Cytochrome P450 2A6 (CYP2A6) is the principal enzyme involved in the metabolic activation of tobacco-specific nitrosamines to their ultimate carcinogenic forms and metabolism of nicotine. We investigated the effects of the CYP2A6*4, an entire CYP2A6 gene deletion-type polymorphism, on lung cancer risk and daily cigarette consumption in Japanese male smokers via a hospital-based case control study. The frequency of the CYP2A6*4 variant was compared in 370 lung cancer patients and 380 control smokers. A markedly reduced adjusted odds ratio for lung cancer risk, 0.23 [95% confidence interval, 0.08-0.67], was seen in the group with homozygous deletion (*4/*4) when the odds ratio for a group with homozygous wild (*1A/*1A) was defined to be 1.00 by logistic regression. The subjects with lung cancer were additionally divided into three groups according to the histological classification of the cancer and examined for an association with the CYP2A6 polymorphism. The *4/*4 genotype was not found in patients with squamous cell carcinoma (0 of 105) or small cell carcinoma (0 of 44), indicating that subjects with the *4/*4 genotype have low risk for lung cancers, particularly those caused by tobacco smoke. Furthermore, a significant reduction of daily cigarette consumption was observed in smokers with the *4/*4 genotype, suggesting a possibility that complete lack of CYP2A6 appeared to affect the smoking behavior. These data suggest that male smokers possessing the *1A/*1A genotype have higher risk for tobacco-induced lung cancers.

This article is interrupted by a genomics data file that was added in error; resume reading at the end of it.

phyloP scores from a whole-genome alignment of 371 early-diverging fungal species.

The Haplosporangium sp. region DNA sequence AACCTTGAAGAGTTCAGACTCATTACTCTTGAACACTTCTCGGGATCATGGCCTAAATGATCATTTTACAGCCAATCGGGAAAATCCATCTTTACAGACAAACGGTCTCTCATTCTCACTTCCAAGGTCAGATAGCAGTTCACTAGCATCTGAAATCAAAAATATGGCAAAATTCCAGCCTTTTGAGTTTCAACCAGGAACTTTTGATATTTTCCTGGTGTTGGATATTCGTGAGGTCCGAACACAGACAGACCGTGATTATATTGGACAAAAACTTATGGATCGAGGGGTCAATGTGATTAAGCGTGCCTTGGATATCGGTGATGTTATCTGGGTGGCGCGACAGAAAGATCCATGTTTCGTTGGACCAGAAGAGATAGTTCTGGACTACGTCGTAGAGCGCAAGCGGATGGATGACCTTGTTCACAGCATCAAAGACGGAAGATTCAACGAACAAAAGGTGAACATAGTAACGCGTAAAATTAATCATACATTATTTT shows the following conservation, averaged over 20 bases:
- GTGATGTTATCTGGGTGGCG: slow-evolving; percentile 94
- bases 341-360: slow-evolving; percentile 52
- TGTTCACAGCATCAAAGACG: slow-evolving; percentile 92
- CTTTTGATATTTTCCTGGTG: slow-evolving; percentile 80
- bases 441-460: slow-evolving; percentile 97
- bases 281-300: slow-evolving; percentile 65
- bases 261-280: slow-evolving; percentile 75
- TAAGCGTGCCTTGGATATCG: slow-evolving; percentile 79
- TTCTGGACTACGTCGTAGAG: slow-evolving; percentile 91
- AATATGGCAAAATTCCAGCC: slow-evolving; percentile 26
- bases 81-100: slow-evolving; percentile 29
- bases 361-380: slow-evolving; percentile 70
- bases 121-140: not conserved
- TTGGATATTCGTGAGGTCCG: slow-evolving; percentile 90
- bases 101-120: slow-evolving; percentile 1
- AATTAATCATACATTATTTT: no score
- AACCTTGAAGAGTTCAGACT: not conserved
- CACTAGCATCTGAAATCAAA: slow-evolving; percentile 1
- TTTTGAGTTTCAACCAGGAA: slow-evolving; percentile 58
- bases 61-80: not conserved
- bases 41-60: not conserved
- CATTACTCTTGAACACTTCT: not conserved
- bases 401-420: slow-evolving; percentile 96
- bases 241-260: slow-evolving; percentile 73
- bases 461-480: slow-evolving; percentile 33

|Number of pages||5|
|Journal||Cancer Epidemiology Biomarkers and Prevention|
|Publication status||Published - Sep 2002|
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